Building Materials: Standing up to the rigours of time

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Infrastructure around the world is being given an injection of innovation with fibre-reinforced (FRP) concrete precast panels allowing India to speed up its construction sector; the first modular GFRP bridge in the UK presenting a lightweight alternative and Hobbit-like homes as well as homes made from plastic waste for an eco-friendly living style.

India to adopt speed building with prefab panels

The precast/prefabricated building and construction market is mostly driven by the upward surge in the demand for new constructions due to rapid urbanisation and industrialisation; and increased investment in infrastructural development in emerging markets. The eco-friendly characteristic of precast/prefabricated construction components and techniques has helped its acceptance and penetration in the global market, with more innovations in designs and technological advancements over the last decade.

The global market is projected to reach US$209 billion by 2020, at a CAGR of 6.5% between 2015 and 2020, according to research firm Markets & Markets.

Meanwhile, one country in dire need of more housing is India, with current demand at nearly 27 million units, according to the Urban Development and Housing Ministry.

While precast technology has long been used in parts of Asia, Middle East and Europe, it is in its infant stage in India. Still very much a brick and mortar industry, India’s building sector is heavily dependent on manual labour and on-site construction, which leads to large amount of material wastage, inefficiency and delays.


Now, Chennai-based CSIR-Structural Engineering Research Centre (CSIR-SERC), one of the national laboratories under the Council of Scientific & Industrial Research (CSIR), has developed textile - reinforced concrete (TRC) panels for the construction of structures.

While reinforced concrete is one of the mos t widely used bui lding mater ial s in the construction industry globally, a major disadvantage is that its steel reinforcement is prone to corrosion.

Using the patented textile-reinforced concrete prototyping technology (TRCPT), an all-in-one precast technology to produce various TRC products, prototype TRC sheets can be produced in various shapes and forms. These can be custom-made by appropriately choosing the cement matrix and textile combinations, allowing for flexibility in applications.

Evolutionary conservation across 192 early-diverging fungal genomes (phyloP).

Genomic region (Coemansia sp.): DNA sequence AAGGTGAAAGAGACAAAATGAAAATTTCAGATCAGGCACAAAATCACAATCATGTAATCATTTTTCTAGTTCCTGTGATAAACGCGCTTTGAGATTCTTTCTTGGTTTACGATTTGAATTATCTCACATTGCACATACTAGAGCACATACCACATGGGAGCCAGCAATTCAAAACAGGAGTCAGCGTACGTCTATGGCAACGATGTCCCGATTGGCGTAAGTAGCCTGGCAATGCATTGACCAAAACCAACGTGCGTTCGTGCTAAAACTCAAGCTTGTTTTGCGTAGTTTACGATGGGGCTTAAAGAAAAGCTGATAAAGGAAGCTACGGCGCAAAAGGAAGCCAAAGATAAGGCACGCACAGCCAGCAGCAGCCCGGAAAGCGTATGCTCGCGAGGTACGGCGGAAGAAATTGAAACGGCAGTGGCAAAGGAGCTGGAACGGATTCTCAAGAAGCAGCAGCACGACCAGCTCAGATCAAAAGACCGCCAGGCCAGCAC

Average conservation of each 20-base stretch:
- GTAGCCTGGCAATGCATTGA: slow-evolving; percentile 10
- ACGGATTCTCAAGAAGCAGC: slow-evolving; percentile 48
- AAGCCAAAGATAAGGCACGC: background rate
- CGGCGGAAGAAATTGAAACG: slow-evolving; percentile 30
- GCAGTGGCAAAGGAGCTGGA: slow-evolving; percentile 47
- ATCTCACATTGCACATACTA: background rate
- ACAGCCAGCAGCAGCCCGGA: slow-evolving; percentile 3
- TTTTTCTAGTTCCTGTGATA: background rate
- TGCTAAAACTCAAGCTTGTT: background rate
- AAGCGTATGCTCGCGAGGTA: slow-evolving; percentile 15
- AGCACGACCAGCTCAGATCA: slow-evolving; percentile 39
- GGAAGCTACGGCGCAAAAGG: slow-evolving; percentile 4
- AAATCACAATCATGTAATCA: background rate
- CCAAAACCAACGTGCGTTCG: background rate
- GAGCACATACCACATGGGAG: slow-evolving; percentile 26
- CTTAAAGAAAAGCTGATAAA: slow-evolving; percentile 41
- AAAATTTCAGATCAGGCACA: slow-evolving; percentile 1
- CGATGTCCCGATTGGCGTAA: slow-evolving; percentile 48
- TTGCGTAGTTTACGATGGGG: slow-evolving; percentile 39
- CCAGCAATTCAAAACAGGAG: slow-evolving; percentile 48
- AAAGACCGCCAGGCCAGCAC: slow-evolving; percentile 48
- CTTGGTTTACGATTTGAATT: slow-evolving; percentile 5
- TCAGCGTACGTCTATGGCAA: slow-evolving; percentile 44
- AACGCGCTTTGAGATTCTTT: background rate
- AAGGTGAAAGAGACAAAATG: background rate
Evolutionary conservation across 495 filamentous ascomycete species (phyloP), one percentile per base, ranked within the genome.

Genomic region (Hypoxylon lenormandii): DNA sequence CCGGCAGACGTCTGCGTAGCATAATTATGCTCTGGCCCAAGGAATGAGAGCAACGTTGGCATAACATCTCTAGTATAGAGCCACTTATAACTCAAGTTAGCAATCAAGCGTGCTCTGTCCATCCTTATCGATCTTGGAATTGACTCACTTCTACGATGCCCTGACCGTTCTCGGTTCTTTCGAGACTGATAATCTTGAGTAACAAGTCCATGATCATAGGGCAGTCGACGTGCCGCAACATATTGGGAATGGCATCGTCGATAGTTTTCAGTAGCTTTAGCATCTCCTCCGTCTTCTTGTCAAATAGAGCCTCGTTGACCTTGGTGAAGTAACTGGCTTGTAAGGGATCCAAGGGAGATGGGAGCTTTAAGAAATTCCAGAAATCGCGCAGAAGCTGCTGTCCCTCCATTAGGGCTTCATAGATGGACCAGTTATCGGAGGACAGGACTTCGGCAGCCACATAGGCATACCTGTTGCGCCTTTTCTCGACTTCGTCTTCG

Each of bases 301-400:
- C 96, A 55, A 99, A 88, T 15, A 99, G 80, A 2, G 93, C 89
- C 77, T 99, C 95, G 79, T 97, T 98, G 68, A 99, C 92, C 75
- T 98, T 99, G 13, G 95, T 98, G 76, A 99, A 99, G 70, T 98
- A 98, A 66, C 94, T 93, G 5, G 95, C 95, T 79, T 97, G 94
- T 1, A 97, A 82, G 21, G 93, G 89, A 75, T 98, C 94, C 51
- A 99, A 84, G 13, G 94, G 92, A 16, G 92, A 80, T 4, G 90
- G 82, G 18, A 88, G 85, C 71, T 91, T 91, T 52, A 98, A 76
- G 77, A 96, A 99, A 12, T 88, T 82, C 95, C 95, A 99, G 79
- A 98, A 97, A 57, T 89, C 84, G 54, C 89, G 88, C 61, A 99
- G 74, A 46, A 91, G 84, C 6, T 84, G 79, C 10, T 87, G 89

TRCPT completely replaces the conventional way of concrete construction that requires moulds and can be used at sites as well as in precast plants. Materials like glass, carbon, aramid, polypropylene, jute and coir can be used as a textile mesh for reinforcement, replacing conventional iron and steel rods.

Another significant characteristic of TRC is its enhanced environmental performance, as it requires approximately 60% less concrete than steel-reinforced concrete.

An upgraded technology of TRCPT, known as massscale textile-reinforced concrete prototyping (MASSTRCPT), has also been developed at CSIR-SERC for mass scale production of precast TRC products that are ready to use. Using MASS-TRCPT technology, CSIR-SERC has developed precast TRC panels for wall, floor and roofing applications.

Eco-friendly Hobbit-like homes

A prefabricated modular building system, with fibrereinforced composite (FRC) structures, may be the answer Green-Magic-Homes’s to eco-friendly and energy-efficient homes. US-based Green Magic Homes’s structures are finished off with soil, creating flexible green-roofed living spaces, akin to author JRR Tolkien’s Hobbit home featured in his fantasy classic works: The Hobbit and The Lord of the Rings.

The firm also says its components are fast and easy to assemble with each component featuring perforated flaps that screw and seal together. The entire structure is then anchored to the foundation with galvanised steel screws. Components Lego-like-building-blocks-for-home with composite ducts and channels for electrical wiring and water pipes, as well as mechanical ventilation ducts, can be added to the shell at any point.

Because of the technology, the designs can be adapted to any type of topography and customised to fit individual needs. The trick is to achieve adequate ventilation and waterproofing, which Green Magic Homes says it addresses with modular, waterproofed inner shells that structurally collaborate with the earth.

Reusing discarded plastics for building homes